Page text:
Why Wild Hearts‘ combo of Monster Hunter and Fortnite is a winner, plus MTG Phyrexia: All Will Be One and Season: A Letter to the Future.
It’s a story as old as time. You’re just casually minding your business amongst feudal Japan when all of a sudden, a gargantuan frost-ridden bird descends upon you. A deadly battle ensues instantly – blades swinging, wings flapping – until you eventually emerge victorious.
Okay, so maybe it’s not-so-traditional, but it’s business as usual in Wild Hearts and it’s an absolutely delightful wild ride.
But let’s take a few steps back. For the unacquainted, Wild Hearts is the surprise love child of Koei Tecmo and Electronic Arts. It’s a monster hunting adventure that shares quite similar to DNA to, well… Monster Hunter.
As a result, much of your time in Wild Hearts will be spent seeking out and battling Kemono (the game’s many monsters) which can include boars, porcupines and yes, birds. Where things break away from Monster Hunter‘s usual trimmings though is with the Karakuri system.
You see, Karakuri are various structures that you can use to build in the middle of battle, al-la Fortnite. Maybe it’s a torch that you can utilse to set your weapon alight, or maybe it’s a makeshift spring that offers an aerial advantage. Provided you’ve mined your environment for resources, building these structures can be an absolute game-changer that makes Wild Hearts’ combat frantic, thrilling and incredibly unique.
Add to that a healthy variety of options and creative monster design, and there’s a hell of a lot to love about Wild Hearts. If you can handle some of the game’s unfortunate technical issues and a largely unforgettable narrative, be prepared to easily sink upwards of 20 – 30 hours into this one.
Get the latest Gaming news, features, updates and giveaways straight to your inbox Learn more
Now if you’ll excuse us, we hear another Kemono in the distance.
Wild Hearts is out now for PS5, Xbox Series X/s and PC. You can buy it from Amazon here.
Also out now…
Magic: The Gathering Phyrexia: All Will Be One
If you’re Magic the Gathering fan, it’s a wonderful time to be alive. It only feels like only yesterday that The Brothers’ War landed on store shelves, and now we’re being treated to the latest release in Magic’s mult-part Phyrexian storyline, All Will Be One. This time, you’ll be exploring the dangerous plane of New Phyrexia – home of the Phyrexians and the slightly terrifying Praetor Elesh Norn.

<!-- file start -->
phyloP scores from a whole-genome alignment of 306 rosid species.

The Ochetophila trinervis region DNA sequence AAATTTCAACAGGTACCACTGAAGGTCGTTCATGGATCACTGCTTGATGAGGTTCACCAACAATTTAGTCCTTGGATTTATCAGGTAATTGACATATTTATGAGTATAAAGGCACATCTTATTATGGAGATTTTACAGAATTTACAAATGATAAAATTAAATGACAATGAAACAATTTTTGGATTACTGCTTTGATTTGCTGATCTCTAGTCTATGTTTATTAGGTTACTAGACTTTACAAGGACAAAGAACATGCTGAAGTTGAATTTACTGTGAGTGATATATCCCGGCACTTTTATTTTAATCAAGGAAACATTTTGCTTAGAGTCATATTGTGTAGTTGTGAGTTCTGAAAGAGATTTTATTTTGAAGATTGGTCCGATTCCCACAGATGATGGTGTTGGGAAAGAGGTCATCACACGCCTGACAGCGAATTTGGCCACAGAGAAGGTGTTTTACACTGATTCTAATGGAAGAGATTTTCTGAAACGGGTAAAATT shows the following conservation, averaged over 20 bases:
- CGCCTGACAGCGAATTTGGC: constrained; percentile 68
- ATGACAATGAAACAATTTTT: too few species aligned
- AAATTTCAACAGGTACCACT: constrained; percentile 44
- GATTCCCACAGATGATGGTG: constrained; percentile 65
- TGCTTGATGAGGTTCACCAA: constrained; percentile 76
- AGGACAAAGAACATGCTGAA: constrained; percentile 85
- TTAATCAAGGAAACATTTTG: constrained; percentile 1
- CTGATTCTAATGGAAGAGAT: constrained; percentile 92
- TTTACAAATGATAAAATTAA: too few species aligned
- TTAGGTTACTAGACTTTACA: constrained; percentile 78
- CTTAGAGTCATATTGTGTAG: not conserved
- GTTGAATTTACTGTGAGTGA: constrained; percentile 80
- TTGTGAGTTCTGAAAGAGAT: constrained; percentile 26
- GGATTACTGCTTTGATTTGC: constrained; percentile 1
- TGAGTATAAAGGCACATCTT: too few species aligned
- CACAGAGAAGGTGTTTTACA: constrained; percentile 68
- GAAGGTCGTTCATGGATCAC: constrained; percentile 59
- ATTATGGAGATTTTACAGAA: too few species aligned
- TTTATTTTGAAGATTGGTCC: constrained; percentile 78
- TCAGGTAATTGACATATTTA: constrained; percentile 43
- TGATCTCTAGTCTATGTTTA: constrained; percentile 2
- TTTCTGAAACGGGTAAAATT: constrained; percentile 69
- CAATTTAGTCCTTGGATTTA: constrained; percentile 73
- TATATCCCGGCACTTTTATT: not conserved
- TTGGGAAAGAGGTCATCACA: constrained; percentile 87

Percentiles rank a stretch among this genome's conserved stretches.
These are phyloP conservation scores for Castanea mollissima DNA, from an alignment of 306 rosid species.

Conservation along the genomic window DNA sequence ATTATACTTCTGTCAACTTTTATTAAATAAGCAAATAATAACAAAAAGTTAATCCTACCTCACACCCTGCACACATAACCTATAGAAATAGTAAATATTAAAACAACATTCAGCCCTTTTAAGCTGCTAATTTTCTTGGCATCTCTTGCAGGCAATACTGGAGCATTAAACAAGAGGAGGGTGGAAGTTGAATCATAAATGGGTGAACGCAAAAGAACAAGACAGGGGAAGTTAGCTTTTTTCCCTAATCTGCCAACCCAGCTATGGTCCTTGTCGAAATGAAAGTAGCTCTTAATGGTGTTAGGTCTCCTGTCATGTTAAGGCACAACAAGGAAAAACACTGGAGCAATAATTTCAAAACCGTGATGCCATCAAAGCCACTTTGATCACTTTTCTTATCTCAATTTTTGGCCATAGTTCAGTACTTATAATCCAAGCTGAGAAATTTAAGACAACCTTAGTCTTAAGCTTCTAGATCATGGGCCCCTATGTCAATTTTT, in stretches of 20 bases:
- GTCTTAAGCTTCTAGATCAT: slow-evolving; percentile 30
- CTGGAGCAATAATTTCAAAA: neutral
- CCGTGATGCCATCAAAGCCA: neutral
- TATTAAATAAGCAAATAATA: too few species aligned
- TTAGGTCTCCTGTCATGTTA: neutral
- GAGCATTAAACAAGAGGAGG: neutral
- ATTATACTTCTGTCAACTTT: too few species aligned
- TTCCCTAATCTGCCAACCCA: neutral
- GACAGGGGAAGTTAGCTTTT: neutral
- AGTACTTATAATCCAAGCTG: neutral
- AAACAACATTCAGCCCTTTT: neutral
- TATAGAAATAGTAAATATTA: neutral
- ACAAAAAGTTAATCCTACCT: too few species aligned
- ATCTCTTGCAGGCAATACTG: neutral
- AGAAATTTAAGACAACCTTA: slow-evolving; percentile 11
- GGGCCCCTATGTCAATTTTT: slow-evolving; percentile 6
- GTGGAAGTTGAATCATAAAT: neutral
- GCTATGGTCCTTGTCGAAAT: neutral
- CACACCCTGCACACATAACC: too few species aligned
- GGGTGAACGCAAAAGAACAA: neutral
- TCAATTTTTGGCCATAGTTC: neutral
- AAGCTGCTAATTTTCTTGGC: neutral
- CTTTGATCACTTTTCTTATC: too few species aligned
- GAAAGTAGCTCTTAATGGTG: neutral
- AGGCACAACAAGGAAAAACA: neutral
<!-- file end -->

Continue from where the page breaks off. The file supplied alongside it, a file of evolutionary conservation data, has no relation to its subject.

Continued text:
With the Phrexians as the main stars of the show then, it makes sense that much of the set’s art is suitably horrific. From multiple limbs, horns and all sorts of spiky exteriors, these are certainly creatures you wouldn’t want to find down a dark alley, but create a perfectly unique visual style for the set. There’s an almost manga-like, gothic quality that is only amplified by some of the borderless designs that should bode well with long-time collectors.
Take things to the battlefield, however, and Phyrexia: All Will Be One has 271 new cards in the set to wrap your head around with a nice balance of new and returning mechanics. Toxic, for example, should do well to re-introduce some poison counters to your arsenal, and are placed on your opponent. Stack 10 or more of said counters, and it’s game over.
Corrupted only makes matters worse for your foe, and will grant additional abilities to cards once your opponent has three or more poison counters. These examples merely scratch the surface of All Will Be One’s strategic capabilities and should make for some incredibly fun mind games.
There’s no doubt then that All Will Be One is another strong release in the realm of Magic: The Gathering, and is well worth checking out for fans and newcomers alike.
You can buy a Magic: The Gathering Phyrexia All Will Be One bundle including 8 Set boosters from Amazon now.
Season: A Letter to the Future (PS5, PS4, PC)
It might sound a bit trite to say that Season: A Letter to the Future is a video game experience unlike any other, but that doesn’t mean it’s not true. The game is a peaceful, thoughtful exploration through memories, communities and history that has the power to grab you from its opening minutes.
You play as Estelle, a young woman who has been tasked to document her world/village for future generations before a new season begins – which itself will bring an end to life for all current inhabitants. As you ride your bicycle through new locations, interviewing locals with a recorder, capturing phots and filling our your scrapbook Season excels at its world building and delivering contemplative, emotional moments.
I was shocked by how enthralled I became in perfecting my scrapbook and making it worthy of future readers, able to put aside my grievances with Estelle’s poorly controlled bike.
Season: A Letter to the Future‘s pure uniqueness won’t gel for everybody. It’s quiet, slow-paced and contemplative. But it’s also a testament to the types of stories and adventures video games can offer, and is well worth your attention if you’re looking for something off the beaten path.
For more on this topic, follow the Gaming Observer.